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Vergelma is trilingual English/Tagalog/Cebuano
Vergelma Ranes-Silao, LMSW
I was born and raised in the Philippines. My late father served in the Philippine Military Command for over 30 years before he passed away. My mother is a housewife and lives back in the Philippines with my older sister who is taking care of her. I am a native of Bukidnon province, located in the southern part of the Philippines. Bukidnon is a plateau surrounded with mountains and farming is the main source of living. I was raised as Catholic and became a convert to Christianity about 10 years ago. Our primary language is Cebuano while Tagalog is our National language, of which I speak both fluently.
I finished my Bachelor of Arts in the Philippines back in 1989. I went to Touro College in Manhattan New York for my Master in Social Work and graduated in June of 2018. I am licensed in both New York and New Jersey.
My experiences inspired me to become a social worker. Living in a country which is different from my country of origin has been a struggle, and it became even harder when my children came over. My family went through a difficult situation after arriving and my sons underwent culture shock and had difficulty adjusting to life in the U.S..
During my youth and adulthood, in my country counseling didn’t exist. The only mental health care that existed was the mental hospital and we grew up having the idea that mental health care is only for “crazy people”. So, going through counseling was a shame at the time and that is one of the reasons why we didn’t seek for help at the very start, but we ended up getting it anyway. Our exposure to mental health support as a whole helped our family situation in terms of adjusting to a new culture and new community.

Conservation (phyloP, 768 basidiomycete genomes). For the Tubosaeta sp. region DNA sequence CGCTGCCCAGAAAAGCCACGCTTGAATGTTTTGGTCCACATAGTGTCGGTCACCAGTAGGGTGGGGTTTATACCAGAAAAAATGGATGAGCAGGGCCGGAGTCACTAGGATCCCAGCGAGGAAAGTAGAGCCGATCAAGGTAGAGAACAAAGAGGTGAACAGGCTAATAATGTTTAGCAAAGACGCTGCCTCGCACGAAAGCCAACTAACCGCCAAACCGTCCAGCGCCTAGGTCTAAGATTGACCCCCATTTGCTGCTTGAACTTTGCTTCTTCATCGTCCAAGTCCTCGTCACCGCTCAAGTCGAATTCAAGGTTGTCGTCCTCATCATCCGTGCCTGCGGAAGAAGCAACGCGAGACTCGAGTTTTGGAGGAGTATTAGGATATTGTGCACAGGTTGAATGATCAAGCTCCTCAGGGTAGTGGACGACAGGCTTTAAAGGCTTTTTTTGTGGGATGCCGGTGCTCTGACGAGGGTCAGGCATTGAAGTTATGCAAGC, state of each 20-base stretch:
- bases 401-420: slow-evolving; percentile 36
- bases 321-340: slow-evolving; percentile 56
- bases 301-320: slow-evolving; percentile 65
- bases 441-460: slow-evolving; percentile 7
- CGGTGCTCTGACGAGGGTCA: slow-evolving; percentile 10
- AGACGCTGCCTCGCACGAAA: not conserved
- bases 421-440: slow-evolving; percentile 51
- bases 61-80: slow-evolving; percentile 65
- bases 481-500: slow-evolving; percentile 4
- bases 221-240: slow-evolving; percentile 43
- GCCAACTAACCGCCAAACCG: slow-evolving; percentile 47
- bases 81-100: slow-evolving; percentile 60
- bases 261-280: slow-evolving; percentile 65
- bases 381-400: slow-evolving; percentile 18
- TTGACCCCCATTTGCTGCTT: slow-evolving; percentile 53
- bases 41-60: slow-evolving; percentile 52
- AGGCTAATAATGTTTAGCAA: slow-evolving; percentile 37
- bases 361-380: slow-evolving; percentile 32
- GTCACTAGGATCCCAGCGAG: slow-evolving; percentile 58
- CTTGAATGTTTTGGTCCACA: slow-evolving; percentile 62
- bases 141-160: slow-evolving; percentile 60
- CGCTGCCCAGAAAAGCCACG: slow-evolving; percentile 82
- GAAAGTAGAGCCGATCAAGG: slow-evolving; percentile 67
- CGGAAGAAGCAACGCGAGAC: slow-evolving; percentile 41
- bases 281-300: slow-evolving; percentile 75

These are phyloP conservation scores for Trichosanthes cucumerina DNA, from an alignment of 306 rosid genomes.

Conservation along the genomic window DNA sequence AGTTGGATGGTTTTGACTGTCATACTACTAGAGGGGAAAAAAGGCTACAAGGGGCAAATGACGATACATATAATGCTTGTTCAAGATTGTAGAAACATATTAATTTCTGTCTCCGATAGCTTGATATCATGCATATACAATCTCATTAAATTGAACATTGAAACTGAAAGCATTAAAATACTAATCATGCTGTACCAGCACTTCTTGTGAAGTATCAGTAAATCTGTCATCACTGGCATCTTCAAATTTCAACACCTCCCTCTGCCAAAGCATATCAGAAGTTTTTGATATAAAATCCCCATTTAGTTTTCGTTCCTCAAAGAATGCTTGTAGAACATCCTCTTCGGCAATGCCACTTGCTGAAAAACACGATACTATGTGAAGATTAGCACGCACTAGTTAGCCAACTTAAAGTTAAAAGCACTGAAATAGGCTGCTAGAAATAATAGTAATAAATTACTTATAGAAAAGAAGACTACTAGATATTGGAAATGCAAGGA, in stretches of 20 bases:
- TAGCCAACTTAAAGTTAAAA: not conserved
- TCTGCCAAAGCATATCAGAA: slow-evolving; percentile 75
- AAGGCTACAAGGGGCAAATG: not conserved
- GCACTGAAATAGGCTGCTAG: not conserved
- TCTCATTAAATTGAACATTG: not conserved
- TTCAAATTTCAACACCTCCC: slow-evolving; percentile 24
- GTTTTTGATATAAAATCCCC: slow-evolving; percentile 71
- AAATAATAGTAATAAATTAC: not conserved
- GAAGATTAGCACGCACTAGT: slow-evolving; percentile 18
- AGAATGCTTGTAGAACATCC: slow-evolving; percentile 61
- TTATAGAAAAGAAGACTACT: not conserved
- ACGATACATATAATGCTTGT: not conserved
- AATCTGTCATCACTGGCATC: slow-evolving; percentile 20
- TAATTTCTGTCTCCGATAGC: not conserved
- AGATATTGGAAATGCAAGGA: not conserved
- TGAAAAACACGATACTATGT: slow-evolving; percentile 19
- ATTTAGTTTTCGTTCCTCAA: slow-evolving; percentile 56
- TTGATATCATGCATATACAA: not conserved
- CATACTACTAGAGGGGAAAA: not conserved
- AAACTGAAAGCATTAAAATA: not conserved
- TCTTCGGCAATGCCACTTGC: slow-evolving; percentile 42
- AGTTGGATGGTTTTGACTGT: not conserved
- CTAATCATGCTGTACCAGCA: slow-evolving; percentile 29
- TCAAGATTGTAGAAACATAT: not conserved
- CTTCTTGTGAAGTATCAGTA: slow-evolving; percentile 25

I also had experienced trauma in the past and this got better as I learned to manage and deal with my unexplained feelings from being a battered wife from my first marriage. In my country, being hit by husband was quite acceptable in my time. Even if I suffered, I would have to remain as what our elders referred to as, “martyr wives”. Although I hated that so much, I had stay in my marriage and coped by drinking. I decided to escape and came to America. My healing from alcoholism has been my sons’ testimony to our church, relatives and friends. From then onwards, I became an aspirant to become a social worker/therapist.
Being an immigrant, the easiest job I could find shortly after arriving to the US back in 2000 was work as a nanny and housekeeper in NYC. I later started my work as a paraprofessional. In that role I provided students with instructional and emotional support both individually and in small groups. We also take extensive safety precautions with and for students.
My first exposure to Social Work/Therapy was at a Middle School in Queens. I provided the children with behavioral, emotional and psychological support through counseling. I also worked
I also provided therapy to women with substance abuse and co-occurring disorders, providing them with individual as well as group intervention and counseling.
Black people are unique and face unique discrimination. From history to current date, Black people are the most racially discriminated against group in America. I have been able to see and understand that hidden generational trauma continues to be passed down within the Black community. I want to be part of helping with this healing by providing the support needed.
I also greatly enjoy working with other people of color including Asians and Filipinos. Like myself, I understand that many Asians are not open to counseling in general. As an immigrant of the United States of America, many people of different racial and ethnic backgrounds, including Asians and Filipino’s have also suffered immigration issues, racism and oppression, mental health problems and many other issues. It is important for many to understand that counseling, mental health support and other related matter is especially important for immigrants.
As an immigrant in America, I have also dealt with a lot of racism in my life and dealing with alone wasn’t helpful. I learned to connect with important people as my line of support including my family, friends, a few co-workers and most importantly, my church.
My clinical approach is Cognitive Behavioral Therapy (CBT). I often receive positive feedback from my clients. Most of my clients have said that they feel comfortable working with me. I felt glad that they trusted me and opened up to me. While providing therapy at the middle school, most of the students would look for me, even those that were not assigned to me. This was very rewarding for me as a therapist. I feel that a client wanting to talk to me is a way of expressing their trust and helps me to connect with them and have a good relationship with them.
One thing that is unique about me is that I am good at DIY, arranging and decorating apartments both outdoor and indoor, as well as gardens and patios.